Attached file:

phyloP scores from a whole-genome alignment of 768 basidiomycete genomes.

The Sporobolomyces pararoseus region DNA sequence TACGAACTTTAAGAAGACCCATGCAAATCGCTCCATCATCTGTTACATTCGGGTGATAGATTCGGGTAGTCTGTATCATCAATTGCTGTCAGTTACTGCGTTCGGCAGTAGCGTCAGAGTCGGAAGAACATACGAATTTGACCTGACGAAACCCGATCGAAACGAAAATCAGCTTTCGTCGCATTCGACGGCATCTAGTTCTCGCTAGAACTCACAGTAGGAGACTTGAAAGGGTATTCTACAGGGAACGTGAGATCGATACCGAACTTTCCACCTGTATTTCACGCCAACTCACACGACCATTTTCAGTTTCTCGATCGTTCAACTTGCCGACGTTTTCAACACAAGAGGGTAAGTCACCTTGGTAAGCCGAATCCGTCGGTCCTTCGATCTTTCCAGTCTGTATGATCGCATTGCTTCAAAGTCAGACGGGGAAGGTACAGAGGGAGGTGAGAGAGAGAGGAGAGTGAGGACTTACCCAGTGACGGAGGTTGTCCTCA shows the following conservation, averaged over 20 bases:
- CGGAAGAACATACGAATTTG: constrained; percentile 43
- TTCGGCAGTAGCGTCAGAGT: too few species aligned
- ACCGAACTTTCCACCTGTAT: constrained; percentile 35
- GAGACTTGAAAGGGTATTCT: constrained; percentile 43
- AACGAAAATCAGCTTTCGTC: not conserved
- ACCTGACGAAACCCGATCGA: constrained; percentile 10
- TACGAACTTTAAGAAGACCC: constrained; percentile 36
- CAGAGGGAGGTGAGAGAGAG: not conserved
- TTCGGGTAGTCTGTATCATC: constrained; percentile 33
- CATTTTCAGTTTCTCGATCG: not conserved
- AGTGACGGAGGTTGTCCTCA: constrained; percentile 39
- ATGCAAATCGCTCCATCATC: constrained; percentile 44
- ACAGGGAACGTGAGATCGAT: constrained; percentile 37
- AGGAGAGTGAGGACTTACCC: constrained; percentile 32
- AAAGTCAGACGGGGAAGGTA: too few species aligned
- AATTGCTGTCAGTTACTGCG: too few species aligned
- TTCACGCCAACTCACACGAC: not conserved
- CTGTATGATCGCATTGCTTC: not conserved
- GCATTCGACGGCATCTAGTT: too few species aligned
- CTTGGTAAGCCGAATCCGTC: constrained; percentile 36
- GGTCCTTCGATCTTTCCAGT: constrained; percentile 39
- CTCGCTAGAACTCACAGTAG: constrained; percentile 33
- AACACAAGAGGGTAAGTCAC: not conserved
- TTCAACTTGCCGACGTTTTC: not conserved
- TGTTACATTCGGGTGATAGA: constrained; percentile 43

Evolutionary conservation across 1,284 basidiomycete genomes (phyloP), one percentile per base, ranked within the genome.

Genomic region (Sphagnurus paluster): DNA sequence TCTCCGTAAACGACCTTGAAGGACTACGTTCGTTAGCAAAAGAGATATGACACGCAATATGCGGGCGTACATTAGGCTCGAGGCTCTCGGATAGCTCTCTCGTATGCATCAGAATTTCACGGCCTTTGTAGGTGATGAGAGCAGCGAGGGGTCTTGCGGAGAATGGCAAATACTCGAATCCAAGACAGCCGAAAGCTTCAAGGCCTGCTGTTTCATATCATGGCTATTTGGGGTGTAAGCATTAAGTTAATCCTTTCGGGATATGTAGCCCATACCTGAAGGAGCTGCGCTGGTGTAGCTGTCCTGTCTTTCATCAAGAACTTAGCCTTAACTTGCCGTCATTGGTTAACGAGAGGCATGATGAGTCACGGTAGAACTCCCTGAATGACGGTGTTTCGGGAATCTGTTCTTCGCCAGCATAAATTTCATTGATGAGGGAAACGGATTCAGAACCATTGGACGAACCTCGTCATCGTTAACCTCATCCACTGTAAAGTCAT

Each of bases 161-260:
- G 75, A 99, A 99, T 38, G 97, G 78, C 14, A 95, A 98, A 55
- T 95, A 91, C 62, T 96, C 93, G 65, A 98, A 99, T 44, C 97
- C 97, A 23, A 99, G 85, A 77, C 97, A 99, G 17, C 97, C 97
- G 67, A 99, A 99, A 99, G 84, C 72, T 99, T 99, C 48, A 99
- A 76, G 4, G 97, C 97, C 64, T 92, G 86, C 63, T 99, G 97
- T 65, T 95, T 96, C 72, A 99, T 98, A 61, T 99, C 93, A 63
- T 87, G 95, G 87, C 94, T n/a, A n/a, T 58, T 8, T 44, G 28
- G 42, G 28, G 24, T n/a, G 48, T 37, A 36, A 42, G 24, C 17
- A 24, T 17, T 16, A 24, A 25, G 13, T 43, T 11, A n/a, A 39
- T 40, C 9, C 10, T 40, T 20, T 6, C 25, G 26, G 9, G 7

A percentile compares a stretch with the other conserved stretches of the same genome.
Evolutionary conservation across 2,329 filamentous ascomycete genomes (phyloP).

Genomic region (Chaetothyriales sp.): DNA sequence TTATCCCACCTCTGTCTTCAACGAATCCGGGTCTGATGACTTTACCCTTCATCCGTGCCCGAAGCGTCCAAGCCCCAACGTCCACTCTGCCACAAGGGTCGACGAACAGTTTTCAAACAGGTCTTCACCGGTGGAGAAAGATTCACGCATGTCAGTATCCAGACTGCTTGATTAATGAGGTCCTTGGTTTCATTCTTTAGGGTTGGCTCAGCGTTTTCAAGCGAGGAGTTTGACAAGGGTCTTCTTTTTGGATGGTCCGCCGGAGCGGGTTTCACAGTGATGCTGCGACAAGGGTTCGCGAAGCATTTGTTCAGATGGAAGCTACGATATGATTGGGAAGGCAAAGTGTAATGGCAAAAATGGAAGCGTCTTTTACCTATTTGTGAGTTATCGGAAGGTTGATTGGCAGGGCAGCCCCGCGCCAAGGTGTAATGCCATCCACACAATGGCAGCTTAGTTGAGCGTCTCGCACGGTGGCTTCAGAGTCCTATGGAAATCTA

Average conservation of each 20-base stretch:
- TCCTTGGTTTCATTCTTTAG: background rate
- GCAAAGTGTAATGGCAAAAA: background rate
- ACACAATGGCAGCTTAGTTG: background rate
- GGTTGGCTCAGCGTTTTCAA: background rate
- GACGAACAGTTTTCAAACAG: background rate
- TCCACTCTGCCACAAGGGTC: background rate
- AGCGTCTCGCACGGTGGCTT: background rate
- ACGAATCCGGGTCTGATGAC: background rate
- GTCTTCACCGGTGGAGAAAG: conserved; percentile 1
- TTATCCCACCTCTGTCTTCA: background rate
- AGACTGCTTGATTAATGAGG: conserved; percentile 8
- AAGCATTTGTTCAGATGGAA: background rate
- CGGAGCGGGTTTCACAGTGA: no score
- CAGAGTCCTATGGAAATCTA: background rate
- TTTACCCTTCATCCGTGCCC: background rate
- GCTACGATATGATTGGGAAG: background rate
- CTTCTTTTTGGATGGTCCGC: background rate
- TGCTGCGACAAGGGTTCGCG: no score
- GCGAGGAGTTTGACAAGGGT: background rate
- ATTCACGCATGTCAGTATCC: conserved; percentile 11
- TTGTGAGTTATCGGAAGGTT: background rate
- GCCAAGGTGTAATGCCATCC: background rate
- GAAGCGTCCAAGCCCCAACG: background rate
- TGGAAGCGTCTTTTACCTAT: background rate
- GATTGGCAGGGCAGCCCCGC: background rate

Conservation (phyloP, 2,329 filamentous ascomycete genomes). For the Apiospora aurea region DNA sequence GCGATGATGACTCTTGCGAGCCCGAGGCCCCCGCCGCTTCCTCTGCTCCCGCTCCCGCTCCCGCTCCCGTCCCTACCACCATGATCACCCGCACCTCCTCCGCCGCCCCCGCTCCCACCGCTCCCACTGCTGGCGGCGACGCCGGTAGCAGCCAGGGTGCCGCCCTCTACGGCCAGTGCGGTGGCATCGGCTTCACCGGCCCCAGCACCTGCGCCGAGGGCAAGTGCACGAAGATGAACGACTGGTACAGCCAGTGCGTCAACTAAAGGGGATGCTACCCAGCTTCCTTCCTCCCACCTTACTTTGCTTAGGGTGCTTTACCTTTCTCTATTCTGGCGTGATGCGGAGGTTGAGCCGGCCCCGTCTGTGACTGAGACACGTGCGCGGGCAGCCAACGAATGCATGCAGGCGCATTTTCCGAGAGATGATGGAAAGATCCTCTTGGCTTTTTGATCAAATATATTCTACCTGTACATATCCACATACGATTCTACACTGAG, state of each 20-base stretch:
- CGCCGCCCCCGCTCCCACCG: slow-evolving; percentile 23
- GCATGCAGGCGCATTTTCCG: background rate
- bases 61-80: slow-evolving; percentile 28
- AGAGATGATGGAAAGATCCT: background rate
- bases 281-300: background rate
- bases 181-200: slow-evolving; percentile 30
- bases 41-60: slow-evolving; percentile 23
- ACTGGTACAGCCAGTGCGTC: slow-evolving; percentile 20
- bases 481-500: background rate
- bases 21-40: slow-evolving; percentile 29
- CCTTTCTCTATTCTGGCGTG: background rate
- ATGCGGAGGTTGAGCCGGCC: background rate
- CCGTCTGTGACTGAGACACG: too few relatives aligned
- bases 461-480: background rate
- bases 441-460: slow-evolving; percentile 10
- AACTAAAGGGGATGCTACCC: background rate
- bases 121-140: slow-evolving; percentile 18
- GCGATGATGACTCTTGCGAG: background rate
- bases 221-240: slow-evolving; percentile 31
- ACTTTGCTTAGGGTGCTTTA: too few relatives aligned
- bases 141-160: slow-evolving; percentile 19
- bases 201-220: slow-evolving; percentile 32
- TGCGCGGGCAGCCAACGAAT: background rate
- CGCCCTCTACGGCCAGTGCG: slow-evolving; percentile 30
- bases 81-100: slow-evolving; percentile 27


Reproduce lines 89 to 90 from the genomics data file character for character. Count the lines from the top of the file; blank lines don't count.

- bases 221-240: slow-evolving; percentile 31
- ACTTTGCTTAGGGTGCTTTA: too few relatives aligned